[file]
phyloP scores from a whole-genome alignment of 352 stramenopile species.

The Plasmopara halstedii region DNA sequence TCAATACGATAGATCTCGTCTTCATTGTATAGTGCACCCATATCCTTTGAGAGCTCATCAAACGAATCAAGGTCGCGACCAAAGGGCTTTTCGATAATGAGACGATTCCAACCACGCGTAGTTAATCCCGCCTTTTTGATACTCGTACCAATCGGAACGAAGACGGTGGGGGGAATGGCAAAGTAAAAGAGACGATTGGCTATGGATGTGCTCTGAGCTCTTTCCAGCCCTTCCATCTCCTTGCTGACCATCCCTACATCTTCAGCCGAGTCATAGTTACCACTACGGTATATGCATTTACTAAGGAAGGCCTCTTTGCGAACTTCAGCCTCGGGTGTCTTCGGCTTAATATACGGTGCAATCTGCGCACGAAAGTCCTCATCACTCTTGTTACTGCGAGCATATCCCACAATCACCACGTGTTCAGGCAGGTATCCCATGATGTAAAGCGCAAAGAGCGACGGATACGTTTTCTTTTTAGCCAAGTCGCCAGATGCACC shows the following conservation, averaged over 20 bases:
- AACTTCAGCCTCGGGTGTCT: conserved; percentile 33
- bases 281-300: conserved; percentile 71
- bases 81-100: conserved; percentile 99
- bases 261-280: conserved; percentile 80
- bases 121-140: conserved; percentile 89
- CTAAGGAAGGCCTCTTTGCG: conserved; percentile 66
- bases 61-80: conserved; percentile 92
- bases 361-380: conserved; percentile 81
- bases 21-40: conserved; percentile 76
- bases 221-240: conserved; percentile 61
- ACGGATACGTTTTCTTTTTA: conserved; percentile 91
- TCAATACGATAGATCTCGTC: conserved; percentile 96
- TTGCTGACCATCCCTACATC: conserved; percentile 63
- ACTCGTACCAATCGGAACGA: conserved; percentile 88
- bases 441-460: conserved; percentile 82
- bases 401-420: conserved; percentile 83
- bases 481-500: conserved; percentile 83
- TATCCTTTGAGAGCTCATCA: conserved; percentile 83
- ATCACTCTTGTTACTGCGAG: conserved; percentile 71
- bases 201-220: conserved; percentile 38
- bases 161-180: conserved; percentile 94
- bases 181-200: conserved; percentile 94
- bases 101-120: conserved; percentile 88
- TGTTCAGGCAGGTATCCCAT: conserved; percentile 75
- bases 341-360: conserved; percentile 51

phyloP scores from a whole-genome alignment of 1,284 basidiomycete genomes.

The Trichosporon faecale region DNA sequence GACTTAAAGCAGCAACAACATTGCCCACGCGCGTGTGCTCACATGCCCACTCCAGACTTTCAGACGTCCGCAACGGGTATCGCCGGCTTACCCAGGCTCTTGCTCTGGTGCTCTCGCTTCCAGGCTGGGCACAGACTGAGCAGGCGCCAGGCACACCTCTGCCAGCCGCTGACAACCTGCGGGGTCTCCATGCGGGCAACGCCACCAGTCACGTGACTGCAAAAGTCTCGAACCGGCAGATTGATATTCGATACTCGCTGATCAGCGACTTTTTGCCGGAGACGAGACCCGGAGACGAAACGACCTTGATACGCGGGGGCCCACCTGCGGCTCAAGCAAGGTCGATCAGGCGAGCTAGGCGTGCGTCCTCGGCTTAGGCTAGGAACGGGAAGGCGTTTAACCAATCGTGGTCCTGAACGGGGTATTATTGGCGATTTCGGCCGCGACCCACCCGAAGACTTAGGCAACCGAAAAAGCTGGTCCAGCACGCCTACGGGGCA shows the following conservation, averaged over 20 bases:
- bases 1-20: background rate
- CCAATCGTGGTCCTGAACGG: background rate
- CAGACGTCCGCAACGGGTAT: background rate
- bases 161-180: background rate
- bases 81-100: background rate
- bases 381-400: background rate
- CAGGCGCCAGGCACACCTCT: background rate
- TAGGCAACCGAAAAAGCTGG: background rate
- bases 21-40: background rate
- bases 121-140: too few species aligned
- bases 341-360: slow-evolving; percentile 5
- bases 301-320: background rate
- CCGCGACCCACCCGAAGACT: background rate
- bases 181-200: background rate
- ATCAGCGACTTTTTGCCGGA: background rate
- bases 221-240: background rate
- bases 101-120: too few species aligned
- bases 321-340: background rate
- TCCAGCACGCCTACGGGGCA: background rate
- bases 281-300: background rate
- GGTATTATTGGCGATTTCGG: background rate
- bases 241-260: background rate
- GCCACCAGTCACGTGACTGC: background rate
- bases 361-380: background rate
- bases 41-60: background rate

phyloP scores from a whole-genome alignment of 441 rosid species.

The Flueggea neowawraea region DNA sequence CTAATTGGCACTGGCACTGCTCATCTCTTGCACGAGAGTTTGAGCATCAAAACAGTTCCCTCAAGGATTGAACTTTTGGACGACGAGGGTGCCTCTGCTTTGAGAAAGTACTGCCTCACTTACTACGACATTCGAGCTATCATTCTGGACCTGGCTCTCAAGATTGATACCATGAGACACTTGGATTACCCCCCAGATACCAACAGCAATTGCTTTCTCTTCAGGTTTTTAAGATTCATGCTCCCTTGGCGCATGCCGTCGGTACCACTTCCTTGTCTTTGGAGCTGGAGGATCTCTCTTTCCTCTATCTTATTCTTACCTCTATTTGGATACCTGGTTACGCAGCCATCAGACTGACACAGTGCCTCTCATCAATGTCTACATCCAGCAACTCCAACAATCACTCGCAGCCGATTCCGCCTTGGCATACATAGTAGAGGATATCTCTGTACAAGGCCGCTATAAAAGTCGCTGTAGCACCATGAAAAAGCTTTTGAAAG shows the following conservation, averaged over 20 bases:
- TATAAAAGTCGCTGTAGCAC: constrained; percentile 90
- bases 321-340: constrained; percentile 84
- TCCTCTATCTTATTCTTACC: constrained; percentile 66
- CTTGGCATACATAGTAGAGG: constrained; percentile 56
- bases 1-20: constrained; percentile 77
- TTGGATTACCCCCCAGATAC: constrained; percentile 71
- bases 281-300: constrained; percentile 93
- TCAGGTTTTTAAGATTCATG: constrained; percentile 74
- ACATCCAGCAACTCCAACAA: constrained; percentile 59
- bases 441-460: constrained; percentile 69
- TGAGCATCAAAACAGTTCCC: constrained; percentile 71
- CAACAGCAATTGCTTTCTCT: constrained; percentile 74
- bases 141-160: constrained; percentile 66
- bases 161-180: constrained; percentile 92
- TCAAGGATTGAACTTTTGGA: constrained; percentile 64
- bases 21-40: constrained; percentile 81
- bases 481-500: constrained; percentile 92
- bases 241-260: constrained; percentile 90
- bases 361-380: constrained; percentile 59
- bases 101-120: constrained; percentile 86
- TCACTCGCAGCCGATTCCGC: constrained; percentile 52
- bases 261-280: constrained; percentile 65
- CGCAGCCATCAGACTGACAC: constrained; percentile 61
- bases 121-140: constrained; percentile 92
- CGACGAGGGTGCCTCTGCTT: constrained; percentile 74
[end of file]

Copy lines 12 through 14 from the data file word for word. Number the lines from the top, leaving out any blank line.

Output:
- bases 221-240: conserved; percentile 61
- ACGGATACGTTTTCTTTTTA: conserved; percentile 91
- TCAATACGATAGATCTCGTC: conserved; percentile 96